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Slips and Falls - Avoid Slip-Ups

Slips and falls are a leading cause of workplace injuries. What do experts recommend as the single most important step to take in preventing slips and falls? Simple...keep floors clean, dry, and free of obstruction. When it comes to safeguards against slips and falls, nothing is more important than good housekeeping.

When you walk through a work area, look for spills, grease spots or dust (flour and machine byproducts can be highly slippery). Water spilled by drinking fountains or tracked in on wet or snowy days can create a major hazard. Look around and be aware of wet areas or objects on the floor. Then take the time to do something about it. Clean up the hazard or place cones or hazard signs nearby, warning of the danger. People can walk on extremely slippery surfaces by modifying their speed and stride, provided they know about the dangerous condition. It’s the lack of warning that can cause problems. An unexpected shift from a smooth to a slick surface heightens the likelihood of a slip or fall.

Look for signs of flooring change. Changes in lighting and floor color can conceal a change in friction or angle between adjacent surfaces. Wherever possible, waxes and polishes should cover an entire area, extending to natural breaks in flooring. Choose footwear according to floor surface.

Consider slips and falls when you’re doing a job. Some tasks, such as pushing loads, may require special attention to slip-resistant floor surfaces or carefully selected sole material and treads. For some jobs, better lighting or a stable brace is helpful. Carefully placed and mounted hand rails, poles or hip bars may help operators brace themselves. This reduces reliance on foot/floor friction, which thereby reduces the potential for slipping.

Slips can occur because of how you walk on a surface. Some simple things you can do to minimize your chance of slipping and falling would be to wear appropriate footwear; watch where you’re going; take slow, short steps where slip potential is high; and use hand holds where possible.


The above evaluations and/or recommendations are for general guidance only and should not be relied upon for legal compliance purposes. They are based solely on the information provided to us and relate only to those conditions specifically discussed. We do not make any warranty, expressed or implied, that your workplace is safe or healthful or that it complies with all laws, regulations or standards.

Copyright © 2000-2014 State Compensation Insurance Fund
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State Compensation Insurance Fund Logo Safety Meeting Topics (Bilingual)

Slips and Falls - Avoid Slip-Ups

Slips and falls are a leading cause of workplace injuries. What do experts recommend as the single most important step to take in preventing slips and falls? Simple...keep floors clean, dry, and free of obstruction. When it comes to safeguards against slips and falls, nothing is more important than good housekeeping.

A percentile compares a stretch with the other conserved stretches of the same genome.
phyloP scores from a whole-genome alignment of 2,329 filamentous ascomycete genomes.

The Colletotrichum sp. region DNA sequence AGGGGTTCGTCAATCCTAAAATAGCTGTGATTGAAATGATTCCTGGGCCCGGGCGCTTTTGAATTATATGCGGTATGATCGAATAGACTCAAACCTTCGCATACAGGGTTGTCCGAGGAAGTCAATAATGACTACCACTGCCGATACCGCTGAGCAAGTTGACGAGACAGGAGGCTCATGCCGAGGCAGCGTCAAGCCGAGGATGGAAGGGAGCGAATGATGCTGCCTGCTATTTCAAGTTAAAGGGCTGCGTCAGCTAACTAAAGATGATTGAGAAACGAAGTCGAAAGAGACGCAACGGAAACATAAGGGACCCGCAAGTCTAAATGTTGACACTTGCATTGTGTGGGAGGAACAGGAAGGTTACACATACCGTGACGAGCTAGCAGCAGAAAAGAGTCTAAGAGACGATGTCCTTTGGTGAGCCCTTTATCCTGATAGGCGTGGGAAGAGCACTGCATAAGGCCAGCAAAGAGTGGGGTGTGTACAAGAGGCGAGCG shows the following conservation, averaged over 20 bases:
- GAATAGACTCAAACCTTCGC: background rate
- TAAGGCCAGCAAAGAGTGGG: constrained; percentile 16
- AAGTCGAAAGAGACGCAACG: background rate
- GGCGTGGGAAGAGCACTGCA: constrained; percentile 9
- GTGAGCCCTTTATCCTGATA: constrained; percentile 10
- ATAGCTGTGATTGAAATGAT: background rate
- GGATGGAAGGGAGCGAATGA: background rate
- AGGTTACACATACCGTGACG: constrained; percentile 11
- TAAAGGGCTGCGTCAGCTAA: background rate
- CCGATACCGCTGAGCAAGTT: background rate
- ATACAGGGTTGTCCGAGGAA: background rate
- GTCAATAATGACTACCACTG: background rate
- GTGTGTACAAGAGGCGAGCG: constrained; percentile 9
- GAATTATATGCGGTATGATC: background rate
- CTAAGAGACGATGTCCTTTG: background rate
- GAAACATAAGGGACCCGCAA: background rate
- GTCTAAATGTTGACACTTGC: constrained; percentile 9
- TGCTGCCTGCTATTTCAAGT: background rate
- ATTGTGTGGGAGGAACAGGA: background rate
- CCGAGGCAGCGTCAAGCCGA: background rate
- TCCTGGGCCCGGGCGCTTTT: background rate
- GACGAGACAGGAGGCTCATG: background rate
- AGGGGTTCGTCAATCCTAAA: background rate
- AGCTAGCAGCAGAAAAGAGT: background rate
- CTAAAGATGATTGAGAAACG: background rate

When you walk through a work area, look for spills, grease spots or dust (flour and machine byproducts can be highly slippery). Water spilled by drinking fountains or tracked in on wet or snowy days can create a major hazard. Look around and be aware of wet areas or objects on the floor. Then take the time to do something about it. Clean up the hazard or place cones or hazard signs nearby, warning of the danger. People can walk on extremely slippery surfaces by modifying their speed and stride, provided they know about the dangerous condition. It’s the lack of warning that can cause problems. An unexpected shift from a smooth to a slick surface heightens the likelihood of a slip or fall.

Look for signs of flooring change. Changes in lighting and floor color can conceal a change in friction or angle between adjacent surfaces. Wherever possible, waxes and polishes should cover an entire area, extending to natural breaks in flooring. Choose footwear according to floor surface.

Consider slips and falls when you’re doing a job. Some tasks, such as pushing loads, may require special attention to slip-resistant floor surfaces or carefully selected sole material and treads. For some jobs, better lighting or a stable brace is helpful. Carefully placed and mounted hand rails, poles or hip bars may help operators brace themselves. This reduces reliance on foot/floor friction, which thereby reduces the potential for slipping.

Slips can occur because of how you walk on a surface. Some simple things you can do to minimize your chance of slipping and falling would be to wear appropriate footwear; watch where you’re going; take slow, short steps where slip potential is high; and use hand holds where possible.


The above evaluations and/or recommendations are for general guidance only and should not be relied upon for legal compliance purposes. They are based solely on the information provided to us and relate only to those conditions specifically discussed. We do not make any warranty, expressed or implied, that your workplace is safe or healthful or that it complies with all laws, regulations or standards.

Copyright © 2000-2014 State Compensation Insurance Fund


 

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